First, we note a strong positive correlation between the two biases, with ℒ_{o} biases larger than S_{o} biases in L2 and L2_{N} (Fig. 10a and c). The reverse is true for L3 (Fig. 10b). For L2 and L3, two distinct branches appear: the first is a close relationship for f_{c}>0.7, while the second is somewhat less well defined and associated with lower f_{c}. There is a saturation in the ratio for f_{c} on the order of 0.3 in L2 (Fig. 10a), while L3 shows a distinctly stronger S_{o} bias at low f_{c} compared to the approximately linear relationship for high f_{c} (Fig. 10b). Detailed analysis of this flip in the relative slope for high f_{c} vs. low f_{c} for L2 and L3 can be traced to relative differences in the degree of aggregationrelated smoothing between A_{c} and ℒ (see Appendix B).
The separation of these branches is much less distinct for L2_{N} (Fig. 10c), but in general ℒ_{o} biases are larger than S_{o} biases, although to a lesser extent than in L2. The absence of a clear separation in the branches is a result of the use of the correct N_{d} such that cloud heterogeneities affect the biases to a similar degree. While the strong positive correlation between S_{o} and ℒ_{o} biases is not surprising given the expected close relationship between S_{o} and ℒ_{o}, it is clear that, using the methodologies applied here, satellitebased analyses of the ℒ_{o} bias have the potential to be at least as severe as those associated with S_{o} biases.
4.1.4 Examples
While our goal has been to provide a broad assessment of susceptibility biases in terms of cloud field properties, some examples are helpful for illustrating the issues. We focus on L2 and L2_{N} to isolate the effect of the N_{d} retrieval for individual cases, chosen randomly based on their visual physical characteristics but supported by other cases. Figure 11 presents an LESgenerated stratocumulus scene characterized by high f_{c} (=0.98) and a very realistic closedcellular structure (Fig. 11a and c). Drop concentration fields for the (sub)adiabatically derived N_{d}, i.e., N_{d,a} (Eq. 2) and the “true” (LES) N_{d} show the problem very clearly. The retrieved N_{d} shows a great deal more finescale structure than the true N_{d}, and although in the mean the retrieved N_{d} is not highly unrealistic (retrieved N_{d}=167 cm^{−3}; true N_{d}=227 cm^{−3} – an error of −26 %), the two fields are strongly negatively correlated, with a fit slope of N_{d} (retrieved) = $\mathrm{378}\mathrm{0.9}\times {N}_{\mathrm{d}}$ (true). To quantify this further, we consider the correlations between ℒ and N_{d}, applying the true N_{d}, r(ℒ, N_{d})=0.78 while using the retrieved N_{d}, r(ℒ, ${N}_{\mathrm{d}})=\mathrm{0.24}$. This shift from strong positive r(ℒ, N_{d}) to negative r(ℒ, N_{d}) has implications for the S_{o} bias (e.g., Fig. 2): the L2derived S_{o} bias is −2017 %, whereas the L2_{N} bias is +80 %. Here the use of the true N_{d} reduces the S_{o} error very significantly. This example serves to explain why high S_{o} biases can exist in highf_{c} scenes (e.g., Fig. 4). We emphasize that the significant inhomogeneity in N_{d} is a result of the N_{d} retrieval rather than an inherent property of the cloud field and that it is this increase in inhomogeneity and reduction in r(ℒ, N_{d}) that drives up the S_{o} bias.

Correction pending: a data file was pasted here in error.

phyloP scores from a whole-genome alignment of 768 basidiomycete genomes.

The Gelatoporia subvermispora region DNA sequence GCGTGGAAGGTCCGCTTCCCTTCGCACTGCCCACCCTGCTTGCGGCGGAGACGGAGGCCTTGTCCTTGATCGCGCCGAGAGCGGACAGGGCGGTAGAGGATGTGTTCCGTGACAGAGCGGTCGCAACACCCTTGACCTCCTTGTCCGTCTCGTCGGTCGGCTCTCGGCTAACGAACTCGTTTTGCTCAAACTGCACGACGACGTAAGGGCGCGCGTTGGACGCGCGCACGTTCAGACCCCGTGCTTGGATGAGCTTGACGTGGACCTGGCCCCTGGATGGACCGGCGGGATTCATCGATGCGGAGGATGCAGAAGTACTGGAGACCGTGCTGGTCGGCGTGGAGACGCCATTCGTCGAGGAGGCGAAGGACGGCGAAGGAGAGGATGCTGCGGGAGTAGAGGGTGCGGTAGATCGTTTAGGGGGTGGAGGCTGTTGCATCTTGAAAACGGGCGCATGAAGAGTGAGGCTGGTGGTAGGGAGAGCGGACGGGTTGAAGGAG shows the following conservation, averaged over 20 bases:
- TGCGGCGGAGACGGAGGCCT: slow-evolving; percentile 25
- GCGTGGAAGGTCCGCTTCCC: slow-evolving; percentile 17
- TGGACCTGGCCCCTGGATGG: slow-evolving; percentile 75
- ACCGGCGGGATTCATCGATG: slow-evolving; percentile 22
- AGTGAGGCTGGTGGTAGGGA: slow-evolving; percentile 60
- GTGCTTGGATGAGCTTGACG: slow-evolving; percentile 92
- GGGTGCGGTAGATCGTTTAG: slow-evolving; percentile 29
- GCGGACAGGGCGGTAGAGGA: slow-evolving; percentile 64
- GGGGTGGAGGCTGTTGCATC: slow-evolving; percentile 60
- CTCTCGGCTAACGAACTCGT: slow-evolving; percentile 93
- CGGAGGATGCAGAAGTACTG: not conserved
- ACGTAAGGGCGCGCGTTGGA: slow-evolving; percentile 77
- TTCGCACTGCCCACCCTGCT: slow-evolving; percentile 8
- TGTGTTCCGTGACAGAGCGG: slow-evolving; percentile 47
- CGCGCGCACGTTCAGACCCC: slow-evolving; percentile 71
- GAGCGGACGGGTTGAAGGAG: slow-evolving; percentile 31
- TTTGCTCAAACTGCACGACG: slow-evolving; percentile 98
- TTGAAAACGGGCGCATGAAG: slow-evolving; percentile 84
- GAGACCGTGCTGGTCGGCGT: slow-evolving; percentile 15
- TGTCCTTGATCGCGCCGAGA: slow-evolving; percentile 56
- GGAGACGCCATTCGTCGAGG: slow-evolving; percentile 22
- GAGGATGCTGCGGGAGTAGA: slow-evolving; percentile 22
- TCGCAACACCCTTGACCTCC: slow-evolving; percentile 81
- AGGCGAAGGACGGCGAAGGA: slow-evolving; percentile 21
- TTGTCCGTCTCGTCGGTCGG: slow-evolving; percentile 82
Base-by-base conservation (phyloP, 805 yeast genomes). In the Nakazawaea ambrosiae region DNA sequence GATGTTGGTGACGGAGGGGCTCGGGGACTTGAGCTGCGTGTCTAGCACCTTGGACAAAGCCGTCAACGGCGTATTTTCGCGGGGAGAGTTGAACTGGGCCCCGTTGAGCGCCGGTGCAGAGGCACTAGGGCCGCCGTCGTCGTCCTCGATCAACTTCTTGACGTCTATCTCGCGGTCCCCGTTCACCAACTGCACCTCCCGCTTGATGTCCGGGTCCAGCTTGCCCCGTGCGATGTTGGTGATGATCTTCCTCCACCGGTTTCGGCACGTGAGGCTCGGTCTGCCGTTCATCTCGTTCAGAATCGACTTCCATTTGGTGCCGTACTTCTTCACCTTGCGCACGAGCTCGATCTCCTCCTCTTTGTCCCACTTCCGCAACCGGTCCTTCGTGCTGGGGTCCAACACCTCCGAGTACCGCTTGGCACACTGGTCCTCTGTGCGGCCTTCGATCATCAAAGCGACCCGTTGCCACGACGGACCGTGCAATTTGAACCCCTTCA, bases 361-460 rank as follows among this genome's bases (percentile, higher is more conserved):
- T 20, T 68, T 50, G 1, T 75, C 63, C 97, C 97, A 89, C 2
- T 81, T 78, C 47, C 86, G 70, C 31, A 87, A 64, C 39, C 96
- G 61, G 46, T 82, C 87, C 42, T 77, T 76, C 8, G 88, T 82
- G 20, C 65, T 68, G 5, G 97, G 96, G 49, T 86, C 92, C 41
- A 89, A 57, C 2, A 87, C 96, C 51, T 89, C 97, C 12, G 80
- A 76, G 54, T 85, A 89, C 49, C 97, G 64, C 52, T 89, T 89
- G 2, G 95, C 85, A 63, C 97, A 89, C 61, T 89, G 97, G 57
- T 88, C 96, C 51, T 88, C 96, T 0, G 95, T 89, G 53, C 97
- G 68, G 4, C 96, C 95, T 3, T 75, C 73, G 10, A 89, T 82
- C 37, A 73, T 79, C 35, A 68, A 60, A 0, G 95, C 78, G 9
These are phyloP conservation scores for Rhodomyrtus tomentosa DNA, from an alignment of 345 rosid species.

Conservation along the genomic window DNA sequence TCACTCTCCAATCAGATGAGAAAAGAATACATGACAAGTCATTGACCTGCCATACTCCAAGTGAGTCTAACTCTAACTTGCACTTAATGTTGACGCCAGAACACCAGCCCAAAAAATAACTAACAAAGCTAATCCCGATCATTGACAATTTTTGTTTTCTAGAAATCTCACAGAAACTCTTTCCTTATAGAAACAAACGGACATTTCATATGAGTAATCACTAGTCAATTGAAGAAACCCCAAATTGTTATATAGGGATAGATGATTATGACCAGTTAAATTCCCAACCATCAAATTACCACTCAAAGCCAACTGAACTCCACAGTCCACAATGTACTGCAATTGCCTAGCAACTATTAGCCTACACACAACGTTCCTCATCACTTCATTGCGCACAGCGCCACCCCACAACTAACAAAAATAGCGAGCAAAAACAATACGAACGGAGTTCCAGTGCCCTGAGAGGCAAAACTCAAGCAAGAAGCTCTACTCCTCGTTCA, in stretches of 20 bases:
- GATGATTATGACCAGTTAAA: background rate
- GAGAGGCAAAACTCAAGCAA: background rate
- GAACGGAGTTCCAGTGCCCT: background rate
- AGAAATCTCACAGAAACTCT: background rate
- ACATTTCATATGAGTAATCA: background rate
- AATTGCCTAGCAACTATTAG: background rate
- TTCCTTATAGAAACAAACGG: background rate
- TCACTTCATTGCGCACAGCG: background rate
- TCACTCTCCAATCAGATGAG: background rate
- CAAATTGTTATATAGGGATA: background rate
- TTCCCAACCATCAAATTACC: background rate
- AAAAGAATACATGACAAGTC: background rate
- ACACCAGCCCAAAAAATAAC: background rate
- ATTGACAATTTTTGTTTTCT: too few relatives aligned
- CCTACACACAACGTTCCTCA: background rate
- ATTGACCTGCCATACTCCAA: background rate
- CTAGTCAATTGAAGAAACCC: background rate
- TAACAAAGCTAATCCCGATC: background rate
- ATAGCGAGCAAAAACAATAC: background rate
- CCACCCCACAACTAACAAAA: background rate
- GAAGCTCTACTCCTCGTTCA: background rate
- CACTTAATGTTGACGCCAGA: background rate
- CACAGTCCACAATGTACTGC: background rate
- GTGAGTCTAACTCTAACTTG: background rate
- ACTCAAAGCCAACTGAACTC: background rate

The second example (Fig. 12) is a lowf_{c} case (0.23) exhibiting classic opencellular structure. Here the mean retrieved N_{d} is 21 cm^{−3} and the true N_{d} is 12 cm^{−3} – an error of +75 %. The bestfit linear regression between the two yields N_{d} (retrieved) = $\mathrm{20}+\mathrm{0.075}\times {N}_{\mathrm{d}}$ (true). Examining the true N_{d}, we find r(ℒ, N_{d})=0.13, whereas, when using the retrieved N_{d}, r(ℒ, ${N}_{\mathrm{d}})=\mathrm{0.05}$. The S_{o} biases are 285 % and 803 % for L2 and L2_{N}, respectively; i.e., the true N_{d} degrades the S_{o} bias. We have identified two contributing factors to this unexpected result: (i) in the case of L2_{N}, the proximity of r(ℒ, N_{d}) to zero generates an unstable r ratio and an unstable S_{o} bias (Eq. 13); (ii) more generally, unexpected results can occur when the base S_{o} (n=4) is small, which by Eq. (12) will generate unstable bias calculations. For the current case, S_{o} is small because the open cell walls are already very bright; i.e., 1−A_{c} in Eq. (1) is small.
Note that the results in Fig. 12 may seem counterintuitive at first glance since, from a satellite remote sensing perspective, a negative bias in retrieved N_{d} is generally expected in broken cloud scenes due to a positive bias in r_{e} and a negative bias in τ (e.g., Grosvenor et al., 2018). However, the aforementioned bias is a satellitebased measurement bias. In our case, we assume that r_{e} and τ are correct (taken directly from the model). We take the opportunity to emphasize that this work focuses on the effect of averaging cloud fields characterized by different morphologies and not with the broken cloud r_{e} and τ biases. The latter would need to be considered with a MODIS instrument simulator for a more complete assessment.
While examination of case studies proves useful, we argue that the broader statistical view is essential to understanding the error landscape that might be encountered in highly variable natural cloud scenes. In this regard, Figs. 3–6, supported by Figs. 7–9, are essential.
4.2 Temporal aggregation